Great Canadian Flies
Polar Bear Hairwings
By Arthur James Lingren
From Fly Patterns of British Columbia, Published
by Frank Amato Publications.
We appreciate use permission.
According to Roderick Haig-Brown, 1935 was a consequential year
for saltwater salmon fly fishing. Previous to 1935, fishermen
used the standard bucktails, dressed on 2/0 hooks with bucktail
wings about 2 inches long, but in 1935 they realized that longer
winged flies represented the cohoes' quarry, the needlefish. Also
in the '30s, flies of more brilliant luster dressed with the more
translucent and flexible polar bear hair replaced the dull and
brittle bucktail hair.
Tommy Brayshaw didn't fish Duncan Bay in 1935; however, he did
with his wife Becky in 1936, and recorded in his diary usuage of
polar bear hairwing flies. He writes:
"Sept 1st. Did not go out early. Took Mr. B. down to the bus at
9 then called on R. H[aig]-B[rown] & decided to go to Duncan Bay
. . .A few boats there [but] all blank, nothing doing till after
lunch when at 1.45 Becky got a cohoe 6 1/4 pounds on white & orange
polar bear. I followed with a 4 1/2 pounder . . .Becky got another
of 6 pounds . . ."
Later, in 1938, Brayshaw recorded the first that I have managed to
locate, documented-in-writing usage of polar-bear winged flies for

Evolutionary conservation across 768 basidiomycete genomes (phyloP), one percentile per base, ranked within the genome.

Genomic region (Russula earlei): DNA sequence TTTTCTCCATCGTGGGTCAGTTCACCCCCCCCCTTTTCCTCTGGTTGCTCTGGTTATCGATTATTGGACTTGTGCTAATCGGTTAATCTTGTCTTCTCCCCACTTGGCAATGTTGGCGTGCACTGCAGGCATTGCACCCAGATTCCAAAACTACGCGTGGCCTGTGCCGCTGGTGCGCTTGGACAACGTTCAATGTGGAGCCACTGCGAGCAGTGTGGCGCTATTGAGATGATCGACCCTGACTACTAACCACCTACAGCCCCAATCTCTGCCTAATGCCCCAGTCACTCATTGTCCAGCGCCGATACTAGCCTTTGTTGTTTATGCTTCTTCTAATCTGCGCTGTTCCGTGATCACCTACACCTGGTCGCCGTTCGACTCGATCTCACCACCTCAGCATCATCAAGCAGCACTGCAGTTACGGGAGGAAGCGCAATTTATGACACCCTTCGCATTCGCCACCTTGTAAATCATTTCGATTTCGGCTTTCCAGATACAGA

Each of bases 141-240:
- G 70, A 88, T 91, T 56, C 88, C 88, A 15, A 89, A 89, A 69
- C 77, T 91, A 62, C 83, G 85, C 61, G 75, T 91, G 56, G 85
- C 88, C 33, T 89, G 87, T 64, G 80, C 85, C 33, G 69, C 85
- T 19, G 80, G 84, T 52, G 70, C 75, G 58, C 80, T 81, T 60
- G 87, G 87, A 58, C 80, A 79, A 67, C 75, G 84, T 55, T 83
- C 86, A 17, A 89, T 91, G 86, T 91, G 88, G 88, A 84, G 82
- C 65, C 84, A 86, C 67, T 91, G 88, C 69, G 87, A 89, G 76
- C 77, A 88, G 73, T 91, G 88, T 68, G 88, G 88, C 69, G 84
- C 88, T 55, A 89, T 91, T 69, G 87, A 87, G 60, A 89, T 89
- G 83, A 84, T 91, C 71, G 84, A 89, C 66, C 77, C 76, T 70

trout on the Adams River.
For the saltwater salmon fly fisher, the switch to polar bear hair
and longer winged flies that resulted in larger catches is undoubtedly
true, but with the longer winged, single-hook flies, fishermen started
to complain about short-taking fish.
Charlie Stroulger, long-time Duncan guide and sportfisher, in a
November 1994 letter, remembers those short-taking fish and says:
"Polar bear started to come alive in the late 1930s and early 1940s
. . .In those days we only had single hooks and the hair was too long
so the fish were taking short.
In the '30s as it is today, throwing with a fly rod a two-inch-long
bucktail or polar-bear hair-wing fly dressed on a 2/0 hook was
possible, but unless fish were milling fly casting to cohoes in the
ocean was a chancy proposition. When the fly length was increased
to three inches and longer and with the addition of the trailer hook,
casting was almost impossible and trolling the big flies became ever
more popular. The sport that developed around trolling flies for
coho - whether the flies were constructed of deer hair or polar bear
hair - became known as bucktailing and that name has stuck to this
I went to a friend of mine that tied flies and asked him if he could
[put on] a trailer hook. . .He tied the trailer hook on with copper
wire and I believe this was the start of the double hooks. It really
made a difference in catching cohoes."
Hook: Number 2/0 to 8.
Credits: From Fly Patterns of British Columbia
by Arthur James Lingren. We thank
Frank Amato Publications, Inc. for use permission!
Body: Flat silver tinsel.
Wing: Polar bear: white under followed by
Yellow, red, blue, purple, mauve, or green.
Intended Use: Coho salmon.
Location: Cowichan and Duncan bays.
~ Arthur James Lingren
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